Monday, October 27, 2014


Three of us set out from Talgarth last week to try out a walk for the Walking Festival next May.

The aim is a circular walk along the railway line (as was) to Trefecca, up the hill to the reserve and back via the paths direct to Talgarth. We used the lanes to get to Trefecca as permission to go on the railway line isn't yet sorted.

On the way we found a damp meadow with many little "potato-like" plants that turned out to be Black Nightshade that was recovering from being mown. (There were several other interesting species there as well.)
Black Nightshade or Codwarth du, Solanum nigrum

Then we passed a wayside Aster making quite a show:
Narrow-leaved Michaelmas-daisy or Blodyn-Mihangel culddail, Aster lanceolatus (probably...)

And so we made our way up the field paths, past a Long Cairn (Penyrwrlodd Long Cairn thought to be about 4000BC). and onto a hollow lane that led us to the reserve.

Trewalkin meadow - not at its most photogenic time but should be a good show in May for the Walking Festival

We were able to make quite a few records in the woodland though and found the Wood spurge I had previously missed there:
Wood Spurge or Llaethlys y coed, Euphorbia amygdaloides

There was also a big patch of Cow-wheat and many many Sanicle leaves around the woodland.

Sue even found the remains of the Wood spurge inflorescence...
The route back took us onto the old A479 down to Talgarth past Talgarth Camp / Hillfort - there should be some great views in May.

Thursday, October 09, 2014

Ireland - Update

Here is the updated blog from Ireland with better pictures:

Botany was not really my priority for a while as we enjoyed excellent weather in Bantry Bay.
A quick stop on the way over at the old Chetwynd viaduct near Cork that last carried a train in 1950s. There's a cafe...

Bere Island - once a defence station for the UK and still inhabited
A shopping trolley joins three cars (one mine) on the ferry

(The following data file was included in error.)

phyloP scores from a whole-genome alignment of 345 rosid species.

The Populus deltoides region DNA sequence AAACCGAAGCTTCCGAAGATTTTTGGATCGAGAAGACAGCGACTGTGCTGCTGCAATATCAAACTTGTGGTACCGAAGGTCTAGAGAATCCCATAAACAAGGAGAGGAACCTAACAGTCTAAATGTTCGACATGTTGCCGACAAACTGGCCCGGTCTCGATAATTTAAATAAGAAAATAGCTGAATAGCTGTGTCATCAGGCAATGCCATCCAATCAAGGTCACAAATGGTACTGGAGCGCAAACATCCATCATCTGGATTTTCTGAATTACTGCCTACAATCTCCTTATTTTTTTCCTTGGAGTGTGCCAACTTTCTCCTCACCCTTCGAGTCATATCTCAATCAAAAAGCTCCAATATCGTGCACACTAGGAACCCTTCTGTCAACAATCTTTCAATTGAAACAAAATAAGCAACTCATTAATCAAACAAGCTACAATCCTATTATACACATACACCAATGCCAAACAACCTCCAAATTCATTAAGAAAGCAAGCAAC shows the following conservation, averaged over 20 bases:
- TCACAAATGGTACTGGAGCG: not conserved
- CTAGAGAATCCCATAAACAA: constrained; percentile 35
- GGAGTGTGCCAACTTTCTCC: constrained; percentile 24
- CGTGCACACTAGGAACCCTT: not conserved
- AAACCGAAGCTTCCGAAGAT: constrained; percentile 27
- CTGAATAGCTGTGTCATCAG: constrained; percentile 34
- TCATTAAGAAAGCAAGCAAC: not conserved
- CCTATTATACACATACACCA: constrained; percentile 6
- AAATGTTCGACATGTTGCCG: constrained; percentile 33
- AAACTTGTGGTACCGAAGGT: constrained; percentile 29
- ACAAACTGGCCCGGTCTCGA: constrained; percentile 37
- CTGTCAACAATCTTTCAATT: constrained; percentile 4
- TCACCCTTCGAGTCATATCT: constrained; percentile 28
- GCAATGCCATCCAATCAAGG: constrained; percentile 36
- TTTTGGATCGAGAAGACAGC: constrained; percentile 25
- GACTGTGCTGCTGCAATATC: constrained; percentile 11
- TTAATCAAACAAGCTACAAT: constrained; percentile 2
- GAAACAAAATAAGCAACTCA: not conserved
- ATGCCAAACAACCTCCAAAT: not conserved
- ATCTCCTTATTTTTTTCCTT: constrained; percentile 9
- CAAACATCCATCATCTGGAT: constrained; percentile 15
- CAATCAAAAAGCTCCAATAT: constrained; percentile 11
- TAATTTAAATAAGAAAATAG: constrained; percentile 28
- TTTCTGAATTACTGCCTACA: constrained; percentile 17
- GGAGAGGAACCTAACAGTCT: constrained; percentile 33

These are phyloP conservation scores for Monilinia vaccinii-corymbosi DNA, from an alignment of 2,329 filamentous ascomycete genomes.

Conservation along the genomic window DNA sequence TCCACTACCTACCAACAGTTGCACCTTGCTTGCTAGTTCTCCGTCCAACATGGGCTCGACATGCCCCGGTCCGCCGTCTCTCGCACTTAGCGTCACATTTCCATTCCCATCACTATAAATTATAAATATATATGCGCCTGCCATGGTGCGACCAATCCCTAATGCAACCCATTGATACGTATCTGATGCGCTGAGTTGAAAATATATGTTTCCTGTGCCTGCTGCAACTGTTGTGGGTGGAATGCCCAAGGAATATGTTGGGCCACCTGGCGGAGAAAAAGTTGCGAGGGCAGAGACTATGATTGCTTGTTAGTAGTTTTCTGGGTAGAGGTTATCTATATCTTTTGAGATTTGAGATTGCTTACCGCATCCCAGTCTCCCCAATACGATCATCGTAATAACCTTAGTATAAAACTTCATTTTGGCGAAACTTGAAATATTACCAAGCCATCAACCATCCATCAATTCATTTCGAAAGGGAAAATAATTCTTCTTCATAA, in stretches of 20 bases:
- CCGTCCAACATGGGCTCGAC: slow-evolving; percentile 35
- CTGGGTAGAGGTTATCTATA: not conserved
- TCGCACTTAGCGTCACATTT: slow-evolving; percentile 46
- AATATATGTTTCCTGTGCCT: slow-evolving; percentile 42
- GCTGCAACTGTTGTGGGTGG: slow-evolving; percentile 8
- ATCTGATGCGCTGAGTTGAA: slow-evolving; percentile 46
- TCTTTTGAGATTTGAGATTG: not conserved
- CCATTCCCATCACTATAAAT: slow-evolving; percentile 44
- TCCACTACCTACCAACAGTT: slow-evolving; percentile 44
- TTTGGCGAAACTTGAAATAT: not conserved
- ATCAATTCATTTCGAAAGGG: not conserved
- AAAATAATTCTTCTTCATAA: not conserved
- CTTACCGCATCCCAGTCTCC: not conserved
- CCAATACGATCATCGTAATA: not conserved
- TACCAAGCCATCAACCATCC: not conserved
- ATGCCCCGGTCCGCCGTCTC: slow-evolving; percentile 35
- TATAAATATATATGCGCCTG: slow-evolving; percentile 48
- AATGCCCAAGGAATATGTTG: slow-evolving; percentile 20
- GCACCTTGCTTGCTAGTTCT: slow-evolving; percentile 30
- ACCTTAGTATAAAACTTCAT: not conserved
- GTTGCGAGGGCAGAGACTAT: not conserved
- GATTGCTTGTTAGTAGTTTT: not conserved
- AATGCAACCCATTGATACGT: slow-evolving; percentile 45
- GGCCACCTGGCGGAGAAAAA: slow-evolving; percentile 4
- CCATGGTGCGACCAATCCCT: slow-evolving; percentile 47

Goats and...
a British gun still in place
Rocks covered in lichen and Sea-spurrey / Thrift
Hungry Hill from Bere Island briefly free of cloud at the top. I mean to climb this one day - when conditions are completely clear as the risk of cloud when you get to the top is very high.
Gateposts that have lost their way
Golden Rod - still a delight in the lanes

I saw lots of botany but little in get-the-camera-out state as it is so dry. It took me a while to recognise dessicated Purple Loose-strife - everywhere in ground that must normally be wet but isn't now.

At the heritage centre I saw and purchased a new book - "The Wild Plants of Bere, Dursey, Whiddy and other islands in Bantry Bay" which will be a great stimulus for further exploration here. Pleased to see that I had spotted many of the featured species for Bere - even if dessicated and past flowering.
Plantago coronopus - Buck's Horn Plantain rosette
Golden Rod and Devil's Bit Scabious in the lanes
There were five cars / vans going back - just possible and hemming me in my drivers seat as "the one in middle". You reverse onto this ferry - which is just something you pick up from observation !

Later we got to Whiddy Island just near Bantry where I chased up a site from the book - Asplenium onopteris - Irish Spleenwort which is rare in Ireland and "one of 16" species that occur in Ireland and not Great Britain. There is some doubt about the true identity of this population and my photographs don't provide definitive evidence. There were some plants of Black Spleenwort (which we do have) nearby.